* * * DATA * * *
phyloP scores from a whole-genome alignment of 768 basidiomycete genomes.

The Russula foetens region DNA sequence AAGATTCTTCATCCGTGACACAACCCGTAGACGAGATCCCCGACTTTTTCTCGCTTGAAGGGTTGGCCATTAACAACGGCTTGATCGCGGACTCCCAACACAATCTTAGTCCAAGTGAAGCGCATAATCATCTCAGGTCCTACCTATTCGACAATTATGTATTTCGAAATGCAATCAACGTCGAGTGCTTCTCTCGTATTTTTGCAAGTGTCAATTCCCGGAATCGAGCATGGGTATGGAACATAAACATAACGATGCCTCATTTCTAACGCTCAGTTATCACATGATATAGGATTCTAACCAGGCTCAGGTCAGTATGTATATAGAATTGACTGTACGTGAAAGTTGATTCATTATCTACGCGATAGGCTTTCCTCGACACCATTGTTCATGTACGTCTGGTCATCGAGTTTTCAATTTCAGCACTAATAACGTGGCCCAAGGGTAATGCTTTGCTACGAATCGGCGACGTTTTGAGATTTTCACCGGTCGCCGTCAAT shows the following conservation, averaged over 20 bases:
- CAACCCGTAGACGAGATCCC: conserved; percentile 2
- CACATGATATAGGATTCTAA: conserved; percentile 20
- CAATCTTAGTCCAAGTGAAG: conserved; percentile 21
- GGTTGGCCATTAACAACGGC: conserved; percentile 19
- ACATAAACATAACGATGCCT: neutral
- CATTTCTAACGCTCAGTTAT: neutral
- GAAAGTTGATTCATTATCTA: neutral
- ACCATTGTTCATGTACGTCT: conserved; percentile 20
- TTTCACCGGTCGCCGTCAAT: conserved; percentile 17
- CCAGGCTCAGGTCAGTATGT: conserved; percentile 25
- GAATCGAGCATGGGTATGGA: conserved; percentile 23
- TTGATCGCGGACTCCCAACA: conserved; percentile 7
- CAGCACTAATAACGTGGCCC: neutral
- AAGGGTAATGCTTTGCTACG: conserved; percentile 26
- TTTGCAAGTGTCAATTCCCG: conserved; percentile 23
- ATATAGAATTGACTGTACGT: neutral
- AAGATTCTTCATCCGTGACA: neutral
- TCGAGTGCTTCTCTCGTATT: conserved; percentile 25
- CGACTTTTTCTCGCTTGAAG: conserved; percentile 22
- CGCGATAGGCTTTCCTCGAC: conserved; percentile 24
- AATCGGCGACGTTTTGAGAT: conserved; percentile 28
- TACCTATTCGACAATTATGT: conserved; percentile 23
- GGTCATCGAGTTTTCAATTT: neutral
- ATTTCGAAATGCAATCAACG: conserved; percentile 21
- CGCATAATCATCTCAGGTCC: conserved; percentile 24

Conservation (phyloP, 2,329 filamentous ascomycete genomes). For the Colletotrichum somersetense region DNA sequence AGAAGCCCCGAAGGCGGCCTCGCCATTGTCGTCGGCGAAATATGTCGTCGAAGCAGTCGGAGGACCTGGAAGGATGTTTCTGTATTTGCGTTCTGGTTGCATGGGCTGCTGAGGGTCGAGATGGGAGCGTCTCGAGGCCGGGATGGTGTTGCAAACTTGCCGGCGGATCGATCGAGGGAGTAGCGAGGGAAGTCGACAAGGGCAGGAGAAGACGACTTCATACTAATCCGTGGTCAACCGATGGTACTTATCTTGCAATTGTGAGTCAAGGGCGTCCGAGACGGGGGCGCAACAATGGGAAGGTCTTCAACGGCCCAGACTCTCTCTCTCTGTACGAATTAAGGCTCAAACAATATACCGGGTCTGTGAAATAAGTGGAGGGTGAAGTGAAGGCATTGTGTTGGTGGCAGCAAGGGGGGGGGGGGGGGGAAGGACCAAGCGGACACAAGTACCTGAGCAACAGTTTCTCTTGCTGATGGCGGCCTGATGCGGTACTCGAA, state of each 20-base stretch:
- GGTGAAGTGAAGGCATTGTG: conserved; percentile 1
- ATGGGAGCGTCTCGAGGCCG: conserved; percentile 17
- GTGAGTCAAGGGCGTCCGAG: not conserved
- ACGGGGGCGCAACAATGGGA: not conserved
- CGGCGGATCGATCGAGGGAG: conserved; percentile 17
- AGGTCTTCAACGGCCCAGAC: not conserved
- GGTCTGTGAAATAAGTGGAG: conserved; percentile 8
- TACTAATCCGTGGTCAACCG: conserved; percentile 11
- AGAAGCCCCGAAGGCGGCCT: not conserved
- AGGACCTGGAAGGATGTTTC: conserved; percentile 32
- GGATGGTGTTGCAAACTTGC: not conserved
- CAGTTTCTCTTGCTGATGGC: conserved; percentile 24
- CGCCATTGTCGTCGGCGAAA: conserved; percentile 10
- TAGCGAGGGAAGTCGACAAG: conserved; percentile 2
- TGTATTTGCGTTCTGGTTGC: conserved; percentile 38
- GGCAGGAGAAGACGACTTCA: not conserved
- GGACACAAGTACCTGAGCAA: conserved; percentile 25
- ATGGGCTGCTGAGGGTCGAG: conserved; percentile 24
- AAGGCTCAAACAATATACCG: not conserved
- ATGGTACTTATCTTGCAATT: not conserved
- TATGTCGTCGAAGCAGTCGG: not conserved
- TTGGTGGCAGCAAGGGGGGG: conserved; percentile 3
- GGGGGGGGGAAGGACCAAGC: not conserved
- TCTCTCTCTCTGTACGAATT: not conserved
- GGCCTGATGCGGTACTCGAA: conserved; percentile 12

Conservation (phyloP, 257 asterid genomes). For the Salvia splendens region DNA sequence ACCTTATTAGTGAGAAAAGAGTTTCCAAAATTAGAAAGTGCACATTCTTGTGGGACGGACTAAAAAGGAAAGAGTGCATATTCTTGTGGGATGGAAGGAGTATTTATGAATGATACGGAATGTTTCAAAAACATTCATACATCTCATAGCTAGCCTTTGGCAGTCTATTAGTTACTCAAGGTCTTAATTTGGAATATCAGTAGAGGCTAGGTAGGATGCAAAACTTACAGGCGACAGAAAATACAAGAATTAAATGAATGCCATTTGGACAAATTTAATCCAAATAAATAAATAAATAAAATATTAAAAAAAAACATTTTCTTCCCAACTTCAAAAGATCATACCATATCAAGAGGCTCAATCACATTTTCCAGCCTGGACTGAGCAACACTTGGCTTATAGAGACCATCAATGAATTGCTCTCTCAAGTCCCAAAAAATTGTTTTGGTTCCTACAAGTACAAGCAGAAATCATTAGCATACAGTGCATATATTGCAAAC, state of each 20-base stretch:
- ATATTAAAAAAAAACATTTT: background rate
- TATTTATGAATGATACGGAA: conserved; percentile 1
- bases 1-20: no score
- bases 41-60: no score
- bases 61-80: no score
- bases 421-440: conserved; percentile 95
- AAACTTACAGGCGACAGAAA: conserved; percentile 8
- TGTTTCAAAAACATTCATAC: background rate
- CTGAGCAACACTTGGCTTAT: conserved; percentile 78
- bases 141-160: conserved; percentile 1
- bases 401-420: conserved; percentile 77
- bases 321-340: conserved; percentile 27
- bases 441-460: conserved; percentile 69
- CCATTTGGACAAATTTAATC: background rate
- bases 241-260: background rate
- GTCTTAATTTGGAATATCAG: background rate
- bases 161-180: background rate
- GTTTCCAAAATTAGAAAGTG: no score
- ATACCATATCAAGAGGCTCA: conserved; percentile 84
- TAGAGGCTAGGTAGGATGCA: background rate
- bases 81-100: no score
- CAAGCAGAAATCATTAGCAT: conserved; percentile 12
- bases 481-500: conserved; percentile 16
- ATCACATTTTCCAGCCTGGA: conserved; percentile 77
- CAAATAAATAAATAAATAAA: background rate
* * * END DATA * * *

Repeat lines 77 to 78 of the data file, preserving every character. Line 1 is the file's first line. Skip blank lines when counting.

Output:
- bases 481-500: conserved; percentile 16
- ATCACATTTTCCAGCCTGGA: conserved; percentile 77